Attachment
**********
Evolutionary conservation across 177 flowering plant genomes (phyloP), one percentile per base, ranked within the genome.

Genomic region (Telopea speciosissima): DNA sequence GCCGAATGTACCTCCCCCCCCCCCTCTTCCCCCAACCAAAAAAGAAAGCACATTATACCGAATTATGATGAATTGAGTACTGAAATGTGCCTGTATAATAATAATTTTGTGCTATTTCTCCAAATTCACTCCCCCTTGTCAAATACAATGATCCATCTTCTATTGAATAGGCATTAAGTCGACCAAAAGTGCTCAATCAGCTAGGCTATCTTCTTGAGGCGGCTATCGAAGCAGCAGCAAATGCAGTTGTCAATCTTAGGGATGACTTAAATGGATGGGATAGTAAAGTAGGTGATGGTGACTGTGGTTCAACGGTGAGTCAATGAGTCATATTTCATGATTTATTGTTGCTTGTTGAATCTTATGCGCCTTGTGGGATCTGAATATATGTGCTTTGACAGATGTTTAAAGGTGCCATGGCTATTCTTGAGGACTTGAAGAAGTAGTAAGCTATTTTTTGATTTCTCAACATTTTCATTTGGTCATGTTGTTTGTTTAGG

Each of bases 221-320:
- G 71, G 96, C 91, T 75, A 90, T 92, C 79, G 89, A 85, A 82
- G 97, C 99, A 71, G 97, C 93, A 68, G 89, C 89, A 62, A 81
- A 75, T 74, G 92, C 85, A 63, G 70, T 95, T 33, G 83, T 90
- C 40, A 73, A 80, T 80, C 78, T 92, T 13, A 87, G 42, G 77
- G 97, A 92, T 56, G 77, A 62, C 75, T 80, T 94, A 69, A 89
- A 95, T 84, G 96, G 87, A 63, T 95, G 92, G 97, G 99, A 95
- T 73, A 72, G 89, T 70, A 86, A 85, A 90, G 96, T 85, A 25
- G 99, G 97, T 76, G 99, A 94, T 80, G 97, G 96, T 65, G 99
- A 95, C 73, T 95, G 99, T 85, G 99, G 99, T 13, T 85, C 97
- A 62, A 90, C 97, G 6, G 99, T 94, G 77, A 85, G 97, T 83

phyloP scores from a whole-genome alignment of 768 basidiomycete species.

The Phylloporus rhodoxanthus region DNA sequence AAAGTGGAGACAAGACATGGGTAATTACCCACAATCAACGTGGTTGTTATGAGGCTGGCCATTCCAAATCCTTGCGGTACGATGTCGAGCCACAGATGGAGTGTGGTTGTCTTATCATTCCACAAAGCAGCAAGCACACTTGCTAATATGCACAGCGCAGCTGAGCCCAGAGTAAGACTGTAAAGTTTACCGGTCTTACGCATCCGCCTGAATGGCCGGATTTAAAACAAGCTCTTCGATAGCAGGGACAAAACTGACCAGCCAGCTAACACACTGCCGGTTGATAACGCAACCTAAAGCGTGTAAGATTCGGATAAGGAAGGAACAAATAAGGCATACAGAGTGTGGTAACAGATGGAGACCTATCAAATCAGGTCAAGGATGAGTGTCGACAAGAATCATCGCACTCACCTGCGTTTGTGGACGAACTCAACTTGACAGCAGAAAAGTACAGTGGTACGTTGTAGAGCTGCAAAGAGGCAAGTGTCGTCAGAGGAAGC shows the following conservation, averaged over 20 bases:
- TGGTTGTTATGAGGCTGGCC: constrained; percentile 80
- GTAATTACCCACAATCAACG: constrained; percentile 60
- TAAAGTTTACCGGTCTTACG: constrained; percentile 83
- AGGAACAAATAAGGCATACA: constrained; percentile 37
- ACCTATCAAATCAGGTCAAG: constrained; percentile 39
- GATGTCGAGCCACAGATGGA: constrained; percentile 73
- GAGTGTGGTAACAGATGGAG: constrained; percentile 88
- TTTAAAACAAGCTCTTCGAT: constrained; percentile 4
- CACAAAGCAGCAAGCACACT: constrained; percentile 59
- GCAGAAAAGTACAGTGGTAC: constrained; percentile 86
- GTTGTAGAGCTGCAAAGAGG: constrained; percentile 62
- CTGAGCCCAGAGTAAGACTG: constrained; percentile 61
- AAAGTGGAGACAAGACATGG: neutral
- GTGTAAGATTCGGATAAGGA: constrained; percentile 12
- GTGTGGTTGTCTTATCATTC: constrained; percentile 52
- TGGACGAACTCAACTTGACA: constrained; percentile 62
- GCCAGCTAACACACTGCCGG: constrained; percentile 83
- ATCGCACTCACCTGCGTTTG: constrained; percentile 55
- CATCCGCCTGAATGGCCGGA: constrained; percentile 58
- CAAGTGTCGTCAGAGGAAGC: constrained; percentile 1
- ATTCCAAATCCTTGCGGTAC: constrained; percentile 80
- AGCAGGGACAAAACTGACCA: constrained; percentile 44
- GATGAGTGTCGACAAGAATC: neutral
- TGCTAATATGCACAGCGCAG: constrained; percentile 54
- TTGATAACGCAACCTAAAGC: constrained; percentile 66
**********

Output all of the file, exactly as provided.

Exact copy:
Evolutionary conservation across 177 flowering plant genomes (phyloP), one percentile per base, ranked within the genome.

Genomic region (Telopea speciosissima): DNA sequence GCCGAATGTACCTCCCCCCCCCCCTCTTCCCCCAACCAAAAAAGAAAGCACATTATACCGAATTATGATGAATTGAGTACTGAAATGTGCCTGTATAATAATAATTTTGTGCTATTTCTCCAAATTCACTCCCCCTTGTCAAATACAATGATCCATCTTCTATTGAATAGGCATTAAGTCGACCAAAAGTGCTCAATCAGCTAGGCTATCTTCTTGAGGCGGCTATCGAAGCAGCAGCAAATGCAGTTGTCAATCTTAGGGATGACTTAAATGGATGGGATAGTAAAGTAGGTGATGGTGACTGTGGTTCAACGGTGAGTCAATGAGTCATATTTCATGATTTATTGTTGCTTGTTGAATCTTATGCGCCTTGTGGGATCTGAATATATGTGCTTTGACAGATGTTTAAAGGTGCCATGGCTATTCTTGAGGACTTGAAGAAGTAGTAAGCTATTTTTTGATTTCTCAACATTTTCATTTGGTCATGTTGTTTGTTTAGG

Each of bases 221-320:
- G 71, G 96, C 91, T 75, A 90, T 92, C 79, G 89, A 85, A 82
- G 97, C 99, A 71, G 97, C 93, A 68, G 89, C 89, A 62, A 81
- A 75, T 74, G 92, C 85, A 63, G 70, T 95, T 33, G 83, T 90
- C 40, A 73, A 80, T 80, C 78, T 92, T 13, A 87, G 42, G 77
- G 97, A 92, T 56, G 77, A 62, C 75, T 80, T 94, A 69, A 89
- A 95, T 84, G 96, G 87, A 63, T 95, G 92, G 97, G 99, A 95
- T 73, A 72, G 89, T 70, A 86, A 85, A 90, G 96, T 85, A 25
- G 99, G 97, T 76, G 99, A 94, T 80, G 97, G 96, T 65, G 99
- A 95, C 73, T 95, G 99, T 85, G 99, G 99, T 13, T 85, C 97
- A 62, A 90, C 97, G 6, G 99, T 94, G 77, A 85, G 97, T 83

phyloP scores from a whole-genome alignment of 768 basidiomycete species.

The Phylloporus rhodoxanthus region DNA sequence AAAGTGGAGACAAGACATGGGTAATTACCCACAATCAACGTGGTTGTTATGAGGCTGGCCATTCCAAATCCTTGCGGTACGATGTCGAGCCACAGATGGAGTGTGGTTGTCTTATCATTCCACAAAGCAGCAAGCACACTTGCTAATATGCACAGCGCAGCTGAGCCCAGAGTAAGACTGTAAAGTTTACCGGTCTTACGCATCCGCCTGAATGGCCGGATTTAAAACAAGCTCTTCGATAGCAGGGACAAAACTGACCAGCCAGCTAACACACTGCCGGTTGATAACGCAACCTAAAGCGTGTAAGATTCGGATAAGGAAGGAACAAATAAGGCATACAGAGTGTGGTAACAGATGGAGACCTATCAAATCAGGTCAAGGATGAGTGTCGACAAGAATCATCGCACTCACCTGCGTTTGTGGACGAACTCAACTTGACAGCAGAAAAGTACAGTGGTACGTTGTAGAGCTGCAAAGAGGCAAGTGTCGTCAGAGGAAGC shows the following conservation, averaged over 20 bases:
- TGGTTGTTATGAGGCTGGCC: constrained; percentile 80
- GTAATTACCCACAATCAACG: constrained; percentile 60
- TAAAGTTTACCGGTCTTACG: constrained; percentile 83
- AGGAACAAATAAGGCATACA: constrained; percentile 37
- ACCTATCAAATCAGGTCAAG: constrained; percentile 39
- GATGTCGAGCCACAGATGGA: constrained; percentile 73
- GAGTGTGGTAACAGATGGAG: constrained; percentile 88
- TTTAAAACAAGCTCTTCGAT: constrained; percentile 4
- CACAAAGCAGCAAGCACACT: constrained; percentile 59
- GCAGAAAAGTACAGTGGTAC: constrained; percentile 86
- GTTGTAGAGCTGCAAAGAGG: constrained; percentile 62
- CTGAGCCCAGAGTAAGACTG: constrained; percentile 61
- AAAGTGGAGACAAGACATGG: neutral
- GTGTAAGATTCGGATAAGGA: constrained; percentile 12
- GTGTGGTTGTCTTATCATTC: constrained; percentile 52
- TGGACGAACTCAACTTGACA: constrained; percentile 62
- GCCAGCTAACACACTGCCGG: constrained; percentile 83
- ATCGCACTCACCTGCGTTTG: constrained; percentile 55
- CATCCGCCTGAATGGCCGGA: constrained; percentile 58
- CAAGTGTCGTCAGAGGAAGC: constrained; percentile 1
- ATTCCAAATCCTTGCGGTAC: constrained; percentile 80
- AGCAGGGACAAAACTGACCA: constrained; percentile 44
- GATGAGTGTCGACAAGAATC: neutral
- TGCTAATATGCACAGCGCAG: constrained; percentile 54
- TTGATAACGCAACCTAAAGC: constrained; percentile 66